Implied private rights of action have suffered a long string of defeats under the Rehnquist and Roberts Courts. In October, SCOTUS will hear another one, on the implied private right to sue Medicaid. The cases are consolidated as Maxwell-Jolly v. Independent Living Centers of Southern California.
Robert Pear has a good story at NYT. Go read that first & come back. Some comments:
- It’s not surprising that Waxman and friends filed a brief in support of Medicaid beneficiaries. What is shocking is that the Community Organizer in Chief didn’t. Obama disrespected his base in this decision.
- Strange bedfellows. Notice the amici supporting the Medicaid beneficiaries:
AARP, the American Hospital Association, the American Medical Association, civil rights groups and the U.S. Chamber of Commerce also weighed in with Supreme Court briefs supporting the beneficiaries and providers. “Judicial enforcement is the only viable means to remedy states’ noncompliance with the Medicaid Act,” the A.M.A. said. (from NYT)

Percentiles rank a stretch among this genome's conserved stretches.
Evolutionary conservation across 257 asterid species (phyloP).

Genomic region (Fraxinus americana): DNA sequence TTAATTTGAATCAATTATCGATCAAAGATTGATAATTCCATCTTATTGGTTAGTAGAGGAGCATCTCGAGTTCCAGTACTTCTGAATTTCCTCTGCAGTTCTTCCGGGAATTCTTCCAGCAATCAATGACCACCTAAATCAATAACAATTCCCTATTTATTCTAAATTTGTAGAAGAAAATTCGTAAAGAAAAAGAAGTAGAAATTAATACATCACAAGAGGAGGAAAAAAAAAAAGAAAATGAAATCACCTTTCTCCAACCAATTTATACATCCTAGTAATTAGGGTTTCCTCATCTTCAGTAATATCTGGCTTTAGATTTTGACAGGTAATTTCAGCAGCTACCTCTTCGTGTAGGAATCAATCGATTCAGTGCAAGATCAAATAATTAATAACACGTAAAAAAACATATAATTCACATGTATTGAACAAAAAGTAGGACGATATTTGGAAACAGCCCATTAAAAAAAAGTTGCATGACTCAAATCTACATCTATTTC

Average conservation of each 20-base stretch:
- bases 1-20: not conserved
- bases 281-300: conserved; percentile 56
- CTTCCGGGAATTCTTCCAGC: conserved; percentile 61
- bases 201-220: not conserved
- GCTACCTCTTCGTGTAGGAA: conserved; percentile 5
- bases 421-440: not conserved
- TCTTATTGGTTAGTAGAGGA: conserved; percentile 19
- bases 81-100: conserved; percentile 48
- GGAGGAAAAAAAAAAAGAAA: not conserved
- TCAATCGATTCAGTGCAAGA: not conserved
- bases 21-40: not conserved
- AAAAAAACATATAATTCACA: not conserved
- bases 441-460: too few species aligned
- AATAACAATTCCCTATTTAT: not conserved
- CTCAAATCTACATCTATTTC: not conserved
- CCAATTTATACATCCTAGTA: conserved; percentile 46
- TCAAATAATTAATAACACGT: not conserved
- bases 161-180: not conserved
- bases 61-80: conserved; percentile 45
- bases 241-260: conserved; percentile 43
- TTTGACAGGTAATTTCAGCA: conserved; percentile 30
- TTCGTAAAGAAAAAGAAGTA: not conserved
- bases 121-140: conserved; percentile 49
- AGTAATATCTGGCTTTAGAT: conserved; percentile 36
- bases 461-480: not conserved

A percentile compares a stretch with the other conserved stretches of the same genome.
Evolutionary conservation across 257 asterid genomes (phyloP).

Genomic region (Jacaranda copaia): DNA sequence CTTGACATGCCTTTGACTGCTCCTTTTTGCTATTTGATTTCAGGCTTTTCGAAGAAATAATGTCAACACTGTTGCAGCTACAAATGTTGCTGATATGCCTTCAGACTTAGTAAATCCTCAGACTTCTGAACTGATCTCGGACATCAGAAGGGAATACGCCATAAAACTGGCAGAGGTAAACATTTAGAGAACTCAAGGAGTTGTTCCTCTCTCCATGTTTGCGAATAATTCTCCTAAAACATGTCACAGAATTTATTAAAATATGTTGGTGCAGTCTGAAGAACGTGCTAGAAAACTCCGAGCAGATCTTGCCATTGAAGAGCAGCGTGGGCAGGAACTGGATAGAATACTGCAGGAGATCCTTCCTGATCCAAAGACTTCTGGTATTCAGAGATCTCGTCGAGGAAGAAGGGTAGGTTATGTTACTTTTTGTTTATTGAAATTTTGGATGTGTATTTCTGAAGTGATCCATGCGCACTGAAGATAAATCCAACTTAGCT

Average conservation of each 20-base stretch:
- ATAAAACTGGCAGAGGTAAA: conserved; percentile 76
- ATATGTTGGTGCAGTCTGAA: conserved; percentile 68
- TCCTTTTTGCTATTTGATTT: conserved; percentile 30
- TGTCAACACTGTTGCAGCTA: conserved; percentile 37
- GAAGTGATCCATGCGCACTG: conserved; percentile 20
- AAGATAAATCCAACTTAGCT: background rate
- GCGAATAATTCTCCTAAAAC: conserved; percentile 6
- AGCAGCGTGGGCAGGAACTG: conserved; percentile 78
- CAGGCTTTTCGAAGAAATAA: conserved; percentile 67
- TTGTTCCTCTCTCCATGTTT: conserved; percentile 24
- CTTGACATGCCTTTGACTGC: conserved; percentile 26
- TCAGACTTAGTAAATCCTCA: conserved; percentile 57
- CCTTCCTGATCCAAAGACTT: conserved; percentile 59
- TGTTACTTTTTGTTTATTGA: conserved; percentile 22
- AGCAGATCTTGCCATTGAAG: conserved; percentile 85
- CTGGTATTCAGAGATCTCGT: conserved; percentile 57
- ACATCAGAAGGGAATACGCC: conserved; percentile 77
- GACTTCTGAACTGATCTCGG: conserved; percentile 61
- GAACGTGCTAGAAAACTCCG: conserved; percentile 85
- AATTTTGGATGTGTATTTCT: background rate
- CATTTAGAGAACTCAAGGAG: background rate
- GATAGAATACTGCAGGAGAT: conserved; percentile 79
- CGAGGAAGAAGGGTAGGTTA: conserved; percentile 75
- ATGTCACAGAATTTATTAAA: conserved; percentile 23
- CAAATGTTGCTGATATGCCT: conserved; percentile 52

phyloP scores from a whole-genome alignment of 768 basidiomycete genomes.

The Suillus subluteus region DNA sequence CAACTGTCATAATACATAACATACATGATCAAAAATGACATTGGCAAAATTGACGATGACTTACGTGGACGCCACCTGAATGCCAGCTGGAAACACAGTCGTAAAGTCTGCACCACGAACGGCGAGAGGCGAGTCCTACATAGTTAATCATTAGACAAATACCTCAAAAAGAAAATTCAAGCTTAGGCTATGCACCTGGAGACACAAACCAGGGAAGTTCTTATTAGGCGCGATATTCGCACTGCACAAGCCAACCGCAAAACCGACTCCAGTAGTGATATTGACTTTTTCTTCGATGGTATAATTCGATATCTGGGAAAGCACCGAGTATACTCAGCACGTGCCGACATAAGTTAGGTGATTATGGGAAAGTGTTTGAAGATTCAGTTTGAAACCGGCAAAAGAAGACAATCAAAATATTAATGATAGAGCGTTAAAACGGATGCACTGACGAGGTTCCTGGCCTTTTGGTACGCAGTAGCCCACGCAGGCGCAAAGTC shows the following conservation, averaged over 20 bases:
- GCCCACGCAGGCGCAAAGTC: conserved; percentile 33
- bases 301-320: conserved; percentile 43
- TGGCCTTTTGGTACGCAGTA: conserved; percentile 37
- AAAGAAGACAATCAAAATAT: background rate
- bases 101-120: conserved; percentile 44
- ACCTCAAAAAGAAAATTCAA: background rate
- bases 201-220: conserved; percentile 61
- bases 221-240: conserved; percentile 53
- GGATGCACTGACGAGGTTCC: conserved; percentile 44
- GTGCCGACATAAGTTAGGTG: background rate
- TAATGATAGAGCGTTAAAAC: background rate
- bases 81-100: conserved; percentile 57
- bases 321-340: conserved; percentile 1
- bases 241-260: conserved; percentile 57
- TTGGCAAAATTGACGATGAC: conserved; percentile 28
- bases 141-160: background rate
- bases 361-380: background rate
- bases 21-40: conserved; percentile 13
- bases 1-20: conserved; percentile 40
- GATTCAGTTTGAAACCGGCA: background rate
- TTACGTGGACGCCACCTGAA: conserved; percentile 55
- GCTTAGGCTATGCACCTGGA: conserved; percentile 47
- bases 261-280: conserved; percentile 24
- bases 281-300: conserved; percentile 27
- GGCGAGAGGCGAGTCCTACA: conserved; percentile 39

- Despite this rainbow coalition, the history of judicial supervision of complex institutions (ie, judges administering programs involving busing, prisons, & health care) should raise concerns for most policy wonks. I’m not aware of careful empirical work evaluating the costs and benefits of adding judicial supervision to the state-federal governance of Medicaid. Let us know in the comments if I’m wrong. (clarified per the comment)